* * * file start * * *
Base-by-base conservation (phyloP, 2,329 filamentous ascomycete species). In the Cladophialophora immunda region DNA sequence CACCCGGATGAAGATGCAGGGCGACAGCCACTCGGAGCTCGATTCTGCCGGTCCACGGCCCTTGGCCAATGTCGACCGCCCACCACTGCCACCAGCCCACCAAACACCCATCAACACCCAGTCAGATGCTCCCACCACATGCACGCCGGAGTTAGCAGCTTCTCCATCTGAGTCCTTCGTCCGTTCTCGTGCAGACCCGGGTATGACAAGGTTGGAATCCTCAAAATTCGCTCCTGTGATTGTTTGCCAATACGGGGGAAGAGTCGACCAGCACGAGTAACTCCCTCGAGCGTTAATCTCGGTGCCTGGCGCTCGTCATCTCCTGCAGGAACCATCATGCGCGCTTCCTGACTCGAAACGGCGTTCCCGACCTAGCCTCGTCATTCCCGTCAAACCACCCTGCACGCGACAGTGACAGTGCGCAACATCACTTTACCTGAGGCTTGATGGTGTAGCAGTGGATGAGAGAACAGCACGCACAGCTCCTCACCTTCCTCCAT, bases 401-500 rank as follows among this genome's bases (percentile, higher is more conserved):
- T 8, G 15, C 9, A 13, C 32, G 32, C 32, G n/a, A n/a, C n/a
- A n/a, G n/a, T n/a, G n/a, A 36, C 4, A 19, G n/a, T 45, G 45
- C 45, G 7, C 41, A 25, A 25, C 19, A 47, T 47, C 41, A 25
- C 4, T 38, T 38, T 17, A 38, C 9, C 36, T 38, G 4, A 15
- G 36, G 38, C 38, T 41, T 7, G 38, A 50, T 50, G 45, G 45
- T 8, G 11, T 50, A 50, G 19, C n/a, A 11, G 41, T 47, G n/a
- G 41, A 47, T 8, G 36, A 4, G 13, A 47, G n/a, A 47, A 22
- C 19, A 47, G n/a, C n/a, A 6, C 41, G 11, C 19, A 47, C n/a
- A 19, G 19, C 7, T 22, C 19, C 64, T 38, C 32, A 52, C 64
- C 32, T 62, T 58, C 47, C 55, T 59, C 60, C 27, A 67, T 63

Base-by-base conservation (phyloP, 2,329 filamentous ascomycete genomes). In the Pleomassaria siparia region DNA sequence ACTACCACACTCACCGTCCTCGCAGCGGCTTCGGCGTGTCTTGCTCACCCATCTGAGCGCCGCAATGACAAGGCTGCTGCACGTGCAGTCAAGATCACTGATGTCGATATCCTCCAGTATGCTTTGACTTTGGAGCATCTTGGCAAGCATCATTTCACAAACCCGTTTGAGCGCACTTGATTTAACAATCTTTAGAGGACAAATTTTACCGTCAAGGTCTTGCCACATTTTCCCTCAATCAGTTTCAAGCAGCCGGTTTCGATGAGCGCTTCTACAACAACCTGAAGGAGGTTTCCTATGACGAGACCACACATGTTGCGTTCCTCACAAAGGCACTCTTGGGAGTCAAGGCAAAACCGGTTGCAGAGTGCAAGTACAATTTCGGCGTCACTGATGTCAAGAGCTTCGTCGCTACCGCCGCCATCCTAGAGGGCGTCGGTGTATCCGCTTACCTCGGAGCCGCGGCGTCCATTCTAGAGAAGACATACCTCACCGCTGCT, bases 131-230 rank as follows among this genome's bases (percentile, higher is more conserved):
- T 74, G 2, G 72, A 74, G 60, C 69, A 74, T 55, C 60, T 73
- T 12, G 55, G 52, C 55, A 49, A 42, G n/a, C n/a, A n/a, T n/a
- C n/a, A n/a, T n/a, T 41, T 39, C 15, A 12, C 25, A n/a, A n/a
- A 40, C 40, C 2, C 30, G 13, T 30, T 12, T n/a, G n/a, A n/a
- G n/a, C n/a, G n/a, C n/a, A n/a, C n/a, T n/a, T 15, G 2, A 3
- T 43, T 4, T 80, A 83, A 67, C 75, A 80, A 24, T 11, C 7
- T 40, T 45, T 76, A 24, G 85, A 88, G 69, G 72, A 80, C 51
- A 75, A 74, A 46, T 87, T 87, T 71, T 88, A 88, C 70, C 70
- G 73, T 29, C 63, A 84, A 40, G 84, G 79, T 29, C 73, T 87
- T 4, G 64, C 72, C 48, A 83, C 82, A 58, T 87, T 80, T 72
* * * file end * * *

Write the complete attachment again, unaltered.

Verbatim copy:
Base-by-base conservation (phyloP, 2,329 filamentous ascomycete species). In the Cladophialophora immunda region DNA sequence CACCCGGATGAAGATGCAGGGCGACAGCCACTCGGAGCTCGATTCTGCCGGTCCACGGCCCTTGGCCAATGTCGACCGCCCACCACTGCCACCAGCCCACCAAACACCCATCAACACCCAGTCAGATGCTCCCACCACATGCACGCCGGAGTTAGCAGCTTCTCCATCTGAGTCCTTCGTCCGTTCTCGTGCAGACCCGGGTATGACAAGGTTGGAATCCTCAAAATTCGCTCCTGTGATTGTTTGCCAATACGGGGGAAGAGTCGACCAGCACGAGTAACTCCCTCGAGCGTTAATCTCGGTGCCTGGCGCTCGTCATCTCCTGCAGGAACCATCATGCGCGCTTCCTGACTCGAAACGGCGTTCCCGACCTAGCCTCGTCATTCCCGTCAAACCACCCTGCACGCGACAGTGACAGTGCGCAACATCACTTTACCTGAGGCTTGATGGTGTAGCAGTGGATGAGAGAACAGCACGCACAGCTCCTCACCTTCCTCCAT, bases 401-500 rank as follows among this genome's bases (percentile, higher is more conserved):
- T 8, G 15, C 9, A 13, C 32, G 32, C 32, G n/a, A n/a, C n/a
- A n/a, G n/a, T n/a, G n/a, A 36, C 4, A 19, G n/a, T 45, G 45
- C 45, G 7, C 41, A 25, A 25, C 19, A 47, T 47, C 41, A 25
- C 4, T 38, T 38, T 17, A 38, C 9, C 36, T 38, G 4, A 15
- G 36, G 38, C 38, T 41, T 7, G 38, A 50, T 50, G 45, G 45
- T 8, G 11, T 50, A 50, G 19, C n/a, A 11, G 41, T 47, G n/a
- G 41, A 47, T 8, G 36, A 4, G 13, A 47, G n/a, A 47, A 22
- C 19, A 47, G n/a, C n/a, A 6, C 41, G 11, C 19, A 47, C n/a
- A 19, G 19, C 7, T 22, C 19, C 64, T 38, C 32, A 52, C 64
- C 32, T 62, T 58, C 47, C 55, T 59, C 60, C 27, A 67, T 63

Base-by-base conservation (phyloP, 2,329 filamentous ascomycete genomes). In the Pleomassaria siparia region DNA sequence ACTACCACACTCACCGTCCTCGCAGCGGCTTCGGCGTGTCTTGCTCACCCATCTGAGCGCCGCAATGACAAGGCTGCTGCACGTGCAGTCAAGATCACTGATGTCGATATCCTCCAGTATGCTTTGACTTTGGAGCATCTTGGCAAGCATCATTTCACAAACCCGTTTGAGCGCACTTGATTTAACAATCTTTAGAGGACAAATTTTACCGTCAAGGTCTTGCCACATTTTCCCTCAATCAGTTTCAAGCAGCCGGTTTCGATGAGCGCTTCTACAACAACCTGAAGGAGGTTTCCTATGACGAGACCACACATGTTGCGTTCCTCACAAAGGCACTCTTGGGAGTCAAGGCAAAACCGGTTGCAGAGTGCAAGTACAATTTCGGCGTCACTGATGTCAAGAGCTTCGTCGCTACCGCCGCCATCCTAGAGGGCGTCGGTGTATCCGCTTACCTCGGAGCCGCGGCGTCCATTCTAGAGAAGACATACCTCACCGCTGCT, bases 131-230 rank as follows among this genome's bases (percentile, higher is more conserved):
- T 74, G 2, G 72, A 74, G 60, C 69, A 74, T 55, C 60, T 73
- T 12, G 55, G 52, C 55, A 49, A 42, G n/a, C n/a, A n/a, T n/a
- C n/a, A n/a, T n/a, T 41, T 39, C 15, A 12, C 25, A n/a, A n/a
- A 40, C 40, C 2, C 30, G 13, T 30, T 12, T n/a, G n/a, A n/a
- G n/a, C n/a, G n/a, C n/a, A n/a, C n/a, T n/a, T 15, G 2, A 3
- T 43, T 4, T 80, A 83, A 67, C 75, A 80, A 24, T 11, C 7
- T 40, T 45, T 76, A 24, G 85, A 88, G 69, G 72, A 80, C 51
- A 75, A 74, A 46, T 87, T 87, T 71, T 88, A 88, C 70, C 70
- G 73, T 29, C 63, A 84, A 40, G 84, G 79, T 29, C 73, T 87
- T 4, G 64, C 72, C 48, A 83, C 82, A 58, T 87, T 80, T 72